Patrolling at Siachen, an operational requirement of army: Colonel N Kumar

New Delhi [India], Jan. 28 : Acknowledging that patrolling at Siachen glaciers is an ardent task for the armed forces to carry out, (Retd.) Colonel N Kumar, who is also called the 'Siachen Saviour', said the army has an operational requirement to patrol the glaciers as it would allow Pakistan to occupy the Indian side of Siachen pickets.

"Operational requirement is such that we have to do patrolling. If we don't patrol the area then Pakistan will come and sit inside the pickets as it did in Kargil. Now, once you are going for patrolling which is to be completed in 10 days. If it starts snowing and even if they sit even then avalanche gets triggered. This is the operational risk which we have to take," Col. Kumar told ANI. Col. Kumar's comment comes in the backdrop of 10 soldiers getting killed after avalanches hit an army camp and a patrol in north Kashmir's Bandipora.

It happened barely hours after an Army major was killed, also in an avalanche, in Ganderbal district of Jammu and Kashmir.

Talking about the risk it posses while patrolling, Col. Kumar said, "There are many kinds of avalanche fresh snow avalanche, ice avalanches. Avalanche is very dangerous for patrolling parties because in normal case you can wait for couple of hours, it is always said wait for 48 hours after snow fall.

That is the minimum we do. It also depends on the side of the slope. I am afraid if patrolling party is going, they have to carry on once they are given a task and it is very dangerous for them." In military, Col.

Kumar said, they have red string attached which flies up when an avalanche comes as an indication. Then the avalanche rods are used to probe and find out where the casualty is. "But the safest method is avalanche dogs. What 100 men can do in 100 yards, these dogs can do it in few minutes. Their sniffing power is so strong," he added. Col. Kumar informed that officers and men are trained at High Altitude Warfare School which lectures on avalanche and instructs every battalion as to what kind of precautions are taken in the event of an avalanche.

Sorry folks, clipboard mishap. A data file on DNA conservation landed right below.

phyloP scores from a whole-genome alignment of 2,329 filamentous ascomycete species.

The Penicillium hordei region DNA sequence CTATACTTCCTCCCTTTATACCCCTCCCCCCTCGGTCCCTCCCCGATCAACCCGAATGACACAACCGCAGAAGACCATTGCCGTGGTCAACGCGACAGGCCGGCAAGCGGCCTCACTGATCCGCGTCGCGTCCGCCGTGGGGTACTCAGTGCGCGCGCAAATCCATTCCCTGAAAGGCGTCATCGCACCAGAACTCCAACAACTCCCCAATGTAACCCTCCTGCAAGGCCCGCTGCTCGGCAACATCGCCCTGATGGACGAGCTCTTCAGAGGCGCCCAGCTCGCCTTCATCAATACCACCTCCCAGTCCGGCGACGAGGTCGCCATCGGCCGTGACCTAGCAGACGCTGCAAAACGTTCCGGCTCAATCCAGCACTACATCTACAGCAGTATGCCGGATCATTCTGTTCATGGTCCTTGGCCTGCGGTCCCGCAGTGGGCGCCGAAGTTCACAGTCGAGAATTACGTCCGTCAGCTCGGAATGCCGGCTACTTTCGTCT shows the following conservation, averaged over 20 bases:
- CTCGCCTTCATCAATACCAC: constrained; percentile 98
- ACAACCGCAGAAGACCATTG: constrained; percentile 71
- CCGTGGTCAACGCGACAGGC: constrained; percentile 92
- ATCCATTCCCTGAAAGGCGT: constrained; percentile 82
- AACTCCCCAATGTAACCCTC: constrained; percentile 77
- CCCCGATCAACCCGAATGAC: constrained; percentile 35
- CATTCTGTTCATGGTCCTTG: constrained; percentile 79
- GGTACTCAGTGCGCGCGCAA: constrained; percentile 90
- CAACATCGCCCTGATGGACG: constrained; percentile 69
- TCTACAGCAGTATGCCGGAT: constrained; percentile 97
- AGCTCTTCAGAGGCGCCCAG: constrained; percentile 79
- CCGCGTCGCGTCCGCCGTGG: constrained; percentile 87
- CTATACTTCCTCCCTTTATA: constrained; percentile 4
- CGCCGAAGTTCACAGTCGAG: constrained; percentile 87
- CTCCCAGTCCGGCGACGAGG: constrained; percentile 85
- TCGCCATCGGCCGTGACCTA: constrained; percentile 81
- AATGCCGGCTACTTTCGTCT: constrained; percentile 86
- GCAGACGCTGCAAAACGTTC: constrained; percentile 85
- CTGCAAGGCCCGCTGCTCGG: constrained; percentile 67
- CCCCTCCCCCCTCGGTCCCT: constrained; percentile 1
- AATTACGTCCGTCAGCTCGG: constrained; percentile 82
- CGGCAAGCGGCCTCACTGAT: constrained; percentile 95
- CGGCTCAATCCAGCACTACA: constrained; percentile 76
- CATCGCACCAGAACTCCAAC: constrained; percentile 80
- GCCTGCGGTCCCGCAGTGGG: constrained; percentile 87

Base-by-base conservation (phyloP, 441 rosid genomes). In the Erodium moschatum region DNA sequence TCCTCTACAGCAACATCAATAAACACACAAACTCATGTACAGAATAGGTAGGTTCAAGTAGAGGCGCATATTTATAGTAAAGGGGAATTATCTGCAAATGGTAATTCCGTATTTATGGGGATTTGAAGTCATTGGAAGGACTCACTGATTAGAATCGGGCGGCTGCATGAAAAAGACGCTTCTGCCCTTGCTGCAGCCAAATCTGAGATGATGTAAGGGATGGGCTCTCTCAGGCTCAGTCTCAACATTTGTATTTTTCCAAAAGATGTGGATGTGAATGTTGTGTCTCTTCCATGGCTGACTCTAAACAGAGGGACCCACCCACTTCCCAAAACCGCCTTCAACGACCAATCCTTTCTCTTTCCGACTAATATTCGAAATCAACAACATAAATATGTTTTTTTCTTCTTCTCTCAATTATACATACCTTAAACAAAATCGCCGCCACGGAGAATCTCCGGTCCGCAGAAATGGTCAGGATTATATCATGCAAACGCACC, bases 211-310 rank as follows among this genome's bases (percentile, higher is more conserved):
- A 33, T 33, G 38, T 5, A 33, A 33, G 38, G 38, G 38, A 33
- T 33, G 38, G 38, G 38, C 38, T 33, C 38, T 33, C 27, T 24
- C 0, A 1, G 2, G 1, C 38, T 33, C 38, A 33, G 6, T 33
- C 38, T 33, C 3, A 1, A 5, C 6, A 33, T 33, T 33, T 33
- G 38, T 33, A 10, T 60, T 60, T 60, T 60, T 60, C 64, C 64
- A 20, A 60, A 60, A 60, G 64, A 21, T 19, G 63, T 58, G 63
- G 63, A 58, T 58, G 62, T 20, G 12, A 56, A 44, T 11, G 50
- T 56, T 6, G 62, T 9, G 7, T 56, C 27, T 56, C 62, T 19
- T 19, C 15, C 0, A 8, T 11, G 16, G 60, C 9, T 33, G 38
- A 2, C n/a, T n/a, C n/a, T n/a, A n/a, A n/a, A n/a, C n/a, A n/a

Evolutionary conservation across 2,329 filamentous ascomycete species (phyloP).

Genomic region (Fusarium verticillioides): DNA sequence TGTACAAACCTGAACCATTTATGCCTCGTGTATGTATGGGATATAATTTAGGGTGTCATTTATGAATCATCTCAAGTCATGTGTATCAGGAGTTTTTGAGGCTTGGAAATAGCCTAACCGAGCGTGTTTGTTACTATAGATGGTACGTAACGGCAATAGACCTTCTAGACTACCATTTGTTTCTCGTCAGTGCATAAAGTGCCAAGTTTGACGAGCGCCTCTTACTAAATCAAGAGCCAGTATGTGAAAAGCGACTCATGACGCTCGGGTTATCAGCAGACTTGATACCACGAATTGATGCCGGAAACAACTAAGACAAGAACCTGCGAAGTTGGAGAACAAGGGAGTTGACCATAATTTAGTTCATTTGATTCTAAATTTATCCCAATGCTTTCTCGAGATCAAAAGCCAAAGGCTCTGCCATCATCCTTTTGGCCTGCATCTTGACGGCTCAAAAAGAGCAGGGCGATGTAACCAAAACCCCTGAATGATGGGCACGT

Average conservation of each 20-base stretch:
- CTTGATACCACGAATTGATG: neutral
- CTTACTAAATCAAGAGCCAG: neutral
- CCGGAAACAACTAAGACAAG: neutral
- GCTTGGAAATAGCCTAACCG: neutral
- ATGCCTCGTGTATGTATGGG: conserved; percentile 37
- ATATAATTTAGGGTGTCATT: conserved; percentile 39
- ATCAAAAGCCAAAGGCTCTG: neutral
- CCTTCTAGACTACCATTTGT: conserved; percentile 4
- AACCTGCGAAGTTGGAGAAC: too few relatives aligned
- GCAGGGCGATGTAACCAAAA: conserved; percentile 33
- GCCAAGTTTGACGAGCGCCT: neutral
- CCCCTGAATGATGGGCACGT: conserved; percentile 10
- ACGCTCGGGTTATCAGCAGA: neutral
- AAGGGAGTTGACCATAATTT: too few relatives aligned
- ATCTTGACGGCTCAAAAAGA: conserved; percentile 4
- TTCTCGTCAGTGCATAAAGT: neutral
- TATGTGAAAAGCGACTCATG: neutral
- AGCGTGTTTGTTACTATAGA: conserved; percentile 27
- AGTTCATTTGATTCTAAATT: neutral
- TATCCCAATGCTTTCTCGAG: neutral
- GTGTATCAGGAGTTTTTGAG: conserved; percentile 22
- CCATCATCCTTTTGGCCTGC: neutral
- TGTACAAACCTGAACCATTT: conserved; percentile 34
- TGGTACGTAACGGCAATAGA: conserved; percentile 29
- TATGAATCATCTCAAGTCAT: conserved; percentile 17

"But it all depends on operational requirement as you cannot wait. There are problems with Army that way; they cannot wait for three days. I am very sorry to say that Army has lost its 14 brave soldiers. It is tragic news for the whole Army. Last year we had lost Lance Naik Hanumanthappa and nine others in Siachen. We have more than half of the Himalayas and our borders are always on Himalayas and we have to deploy there," he added.

Col. Kumar said despite having such precautionary teams, it is difficult to for the patrol teams to ascertain the possibility of an avalanche "If there are layers of snow with first snow fall, second snow fall and so on and if water from the top layer percolates down, then this will make it all slippery.

Avalanche can come from that also. Normally avalanche study teams dig in a pit to find that how many layers were there and what is the condition of those layers.

But I am afraid patrols can't do that and if they are given a task to go from one place to another they have to do it," he said.

Col. Kumar is known for the mountaineering reconnaissance expedition he undertook in Teram Kangri, Siachen Glacier and Saltoro Range for Indian Army in 1978 at the age of 45.

Col. Kumar Kumar crossed seven mountain ranges-Pir Panjal Range, Himalayas, Zanskar, Ladakh, Saltoro, Karakoram and Agil-to give India the Siachen.

Source: ANI